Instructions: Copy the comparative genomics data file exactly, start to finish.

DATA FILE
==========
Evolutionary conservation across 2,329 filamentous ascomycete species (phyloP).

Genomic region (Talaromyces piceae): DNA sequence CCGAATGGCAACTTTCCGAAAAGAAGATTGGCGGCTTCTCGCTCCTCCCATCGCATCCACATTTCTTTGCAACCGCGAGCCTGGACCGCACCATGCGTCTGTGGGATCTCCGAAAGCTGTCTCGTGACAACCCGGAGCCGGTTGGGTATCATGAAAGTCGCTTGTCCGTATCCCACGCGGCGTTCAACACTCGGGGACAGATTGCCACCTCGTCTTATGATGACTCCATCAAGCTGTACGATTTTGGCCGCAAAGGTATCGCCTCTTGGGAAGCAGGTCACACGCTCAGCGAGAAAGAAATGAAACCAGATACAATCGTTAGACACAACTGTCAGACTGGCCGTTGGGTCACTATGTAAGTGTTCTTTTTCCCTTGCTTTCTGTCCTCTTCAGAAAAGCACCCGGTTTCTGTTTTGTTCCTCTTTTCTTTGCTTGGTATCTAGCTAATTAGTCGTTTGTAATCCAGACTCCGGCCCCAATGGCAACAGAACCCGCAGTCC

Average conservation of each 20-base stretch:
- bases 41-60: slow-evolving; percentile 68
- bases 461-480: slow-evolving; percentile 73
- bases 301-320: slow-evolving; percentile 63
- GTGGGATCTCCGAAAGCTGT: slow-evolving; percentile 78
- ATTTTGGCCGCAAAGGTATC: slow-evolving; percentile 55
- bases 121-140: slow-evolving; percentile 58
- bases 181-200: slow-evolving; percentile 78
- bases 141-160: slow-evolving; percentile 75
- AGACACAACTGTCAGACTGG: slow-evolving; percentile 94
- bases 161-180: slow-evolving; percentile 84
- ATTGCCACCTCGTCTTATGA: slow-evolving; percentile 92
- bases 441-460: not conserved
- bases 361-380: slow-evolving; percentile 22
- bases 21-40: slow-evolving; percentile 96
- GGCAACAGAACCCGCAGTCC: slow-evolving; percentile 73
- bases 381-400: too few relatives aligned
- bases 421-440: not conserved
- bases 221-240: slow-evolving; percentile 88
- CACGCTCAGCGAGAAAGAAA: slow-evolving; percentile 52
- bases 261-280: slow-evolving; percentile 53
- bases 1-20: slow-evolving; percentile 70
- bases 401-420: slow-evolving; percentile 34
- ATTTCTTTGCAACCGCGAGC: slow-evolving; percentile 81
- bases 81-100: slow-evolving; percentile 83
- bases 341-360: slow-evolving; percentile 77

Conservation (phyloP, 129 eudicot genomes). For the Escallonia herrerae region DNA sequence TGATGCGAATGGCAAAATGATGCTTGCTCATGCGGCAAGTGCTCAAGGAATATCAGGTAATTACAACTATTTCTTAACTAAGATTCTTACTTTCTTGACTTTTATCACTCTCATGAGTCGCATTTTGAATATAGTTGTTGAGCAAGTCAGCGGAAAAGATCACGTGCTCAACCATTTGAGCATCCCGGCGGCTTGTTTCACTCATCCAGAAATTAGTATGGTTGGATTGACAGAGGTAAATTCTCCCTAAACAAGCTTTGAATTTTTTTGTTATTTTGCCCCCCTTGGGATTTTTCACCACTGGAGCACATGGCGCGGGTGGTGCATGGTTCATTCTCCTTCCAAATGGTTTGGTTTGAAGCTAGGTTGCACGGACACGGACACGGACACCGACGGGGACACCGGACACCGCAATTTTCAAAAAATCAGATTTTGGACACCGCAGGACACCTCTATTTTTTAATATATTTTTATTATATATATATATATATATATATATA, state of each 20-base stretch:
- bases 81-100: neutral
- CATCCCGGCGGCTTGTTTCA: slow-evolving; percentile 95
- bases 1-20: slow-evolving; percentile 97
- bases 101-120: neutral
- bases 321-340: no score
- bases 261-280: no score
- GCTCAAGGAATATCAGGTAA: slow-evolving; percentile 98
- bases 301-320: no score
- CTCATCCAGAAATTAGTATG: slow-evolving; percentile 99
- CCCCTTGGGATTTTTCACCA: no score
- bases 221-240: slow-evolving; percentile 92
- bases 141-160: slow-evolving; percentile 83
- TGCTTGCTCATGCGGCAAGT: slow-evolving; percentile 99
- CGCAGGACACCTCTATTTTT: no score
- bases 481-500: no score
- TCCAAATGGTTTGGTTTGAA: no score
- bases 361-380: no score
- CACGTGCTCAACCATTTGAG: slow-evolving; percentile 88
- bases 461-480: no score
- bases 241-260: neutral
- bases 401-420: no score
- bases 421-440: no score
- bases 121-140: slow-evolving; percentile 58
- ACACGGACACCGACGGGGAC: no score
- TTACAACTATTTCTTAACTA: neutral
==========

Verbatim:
Evolutionary conservation across 2,329 filamentous ascomycete species (phyloP).

Genomic region (Talaromyces piceae): DNA sequence CCGAATGGCAACTTTCCGAAAAGAAGATTGGCGGCTTCTCGCTCCTCCCATCGCATCCACATTTCTTTGCAACCGCGAGCCTGGACCGCACCATGCGTCTGTGGGATCTCCGAAAGCTGTCTCGTGACAACCCGGAGCCGGTTGGGTATCATGAAAGTCGCTTGTCCGTATCCCACGCGGCGTTCAACACTCGGGGACAGATTGCCACCTCGTCTTATGATGACTCCATCAAGCTGTACGATTTTGGCCGCAAAGGTATCGCCTCTTGGGAAGCAGGTCACACGCTCAGCGAGAAAGAAATGAAACCAGATACAATCGTTAGACACAACTGTCAGACTGGCCGTTGGGTCACTATGTAAGTGTTCTTTTTCCCTTGCTTTCTGTCCTCTTCAGAAAAGCACCCGGTTTCTGTTTTGTTCCTCTTTTCTTTGCTTGGTATCTAGCTAATTAGTCGTTTGTAATCCAGACTCCGGCCCCAATGGCAACAGAACCCGCAGTCC

Average conservation of each 20-base stretch:
- bases 41-60: slow-evolving; percentile 68
- bases 461-480: slow-evolving; percentile 73
- bases 301-320: slow-evolving; percentile 63
- GTGGGATCTCCGAAAGCTGT: slow-evolving; percentile 78
- ATTTTGGCCGCAAAGGTATC: slow-evolving; percentile 55
- bases 121-140: slow-evolving; percentile 58
- bases 181-200: slow-evolving; percentile 78
- bases 141-160: slow-evolving; percentile 75
- AGACACAACTGTCAGACTGG: slow-evolving; percentile 94
- bases 161-180: slow-evolving; percentile 84
- ATTGCCACCTCGTCTTATGA: slow-evolving; percentile 92
- bases 441-460: not conserved
- bases 361-380: slow-evolving; percentile 22
- bases 21-40: slow-evolving; percentile 96
- GGCAACAGAACCCGCAGTCC: slow-evolving; percentile 73
- bases 381-400: too few relatives aligned
- bases 421-440: not conserved
- bases 221-240: slow-evolving; percentile 88
- CACGCTCAGCGAGAAAGAAA: slow-evolving; percentile 52
- bases 261-280: slow-evolving; percentile 53
- bases 1-20: slow-evolving; percentile 70
- bases 401-420: slow-evolving; percentile 34
- ATTTCTTTGCAACCGCGAGC: slow-evolving; percentile 81
- bases 81-100: slow-evolving; percentile 83
- bases 341-360: slow-evolving; percentile 77

Conservation (phyloP, 129 eudicot genomes). For the Escallonia herrerae region DNA sequence TGATGCGAATGGCAAAATGATGCTTGCTCATGCGGCAAGTGCTCAAGGAATATCAGGTAATTACAACTATTTCTTAACTAAGATTCTTACTTTCTTGACTTTTATCACTCTCATGAGTCGCATTTTGAATATAGTTGTTGAGCAAGTCAGCGGAAAAGATCACGTGCTCAACCATTTGAGCATCCCGGCGGCTTGTTTCACTCATCCAGAAATTAGTATGGTTGGATTGACAGAGGTAAATTCTCCCTAAACAAGCTTTGAATTTTTTTGTTATTTTGCCCCCCTTGGGATTTTTCACCACTGGAGCACATGGCGCGGGTGGTGCATGGTTCATTCTCCTTCCAAATGGTTTGGTTTGAAGCTAGGTTGCACGGACACGGACACGGACACCGACGGGGACACCGGACACCGCAATTTTCAAAAAATCAGATTTTGGACACCGCAGGACACCTCTATTTTTTAATATATTTTTATTATATATATATATATATATATATATA, state of each 20-base stretch:
- bases 81-100: neutral
- CATCCCGGCGGCTTGTTTCA: slow-evolving; percentile 95
- bases 1-20: slow-evolving; percentile 97
- bases 101-120: neutral
- bases 321-340: no score
- bases 261-280: no score
- GCTCAAGGAATATCAGGTAA: slow-evolving; percentile 98
- bases 301-320: no score
- CTCATCCAGAAATTAGTATG: slow-evolving; percentile 99
- CCCCTTGGGATTTTTCACCA: no score
- bases 221-240: slow-evolving; percentile 92
- bases 141-160: slow-evolving; percentile 83
- TGCTTGCTCATGCGGCAAGT: slow-evolving; percentile 99
- CGCAGGACACCTCTATTTTT: no score
- bases 481-500: no score
- TCCAAATGGTTTGGTTTGAA: no score
- bases 361-380: no score
- CACGTGCTCAACCATTTGAG: slow-evolving; percentile 88
- bases 461-480: no score
- bases 241-260: neutral
- bases 401-420: no score
- bases 421-440: no score
- bases 121-140: slow-evolving; percentile 58
- ACACGGACACCGACGGGGAC: no score
- TTACAACTATTTCTTAACTA: neutral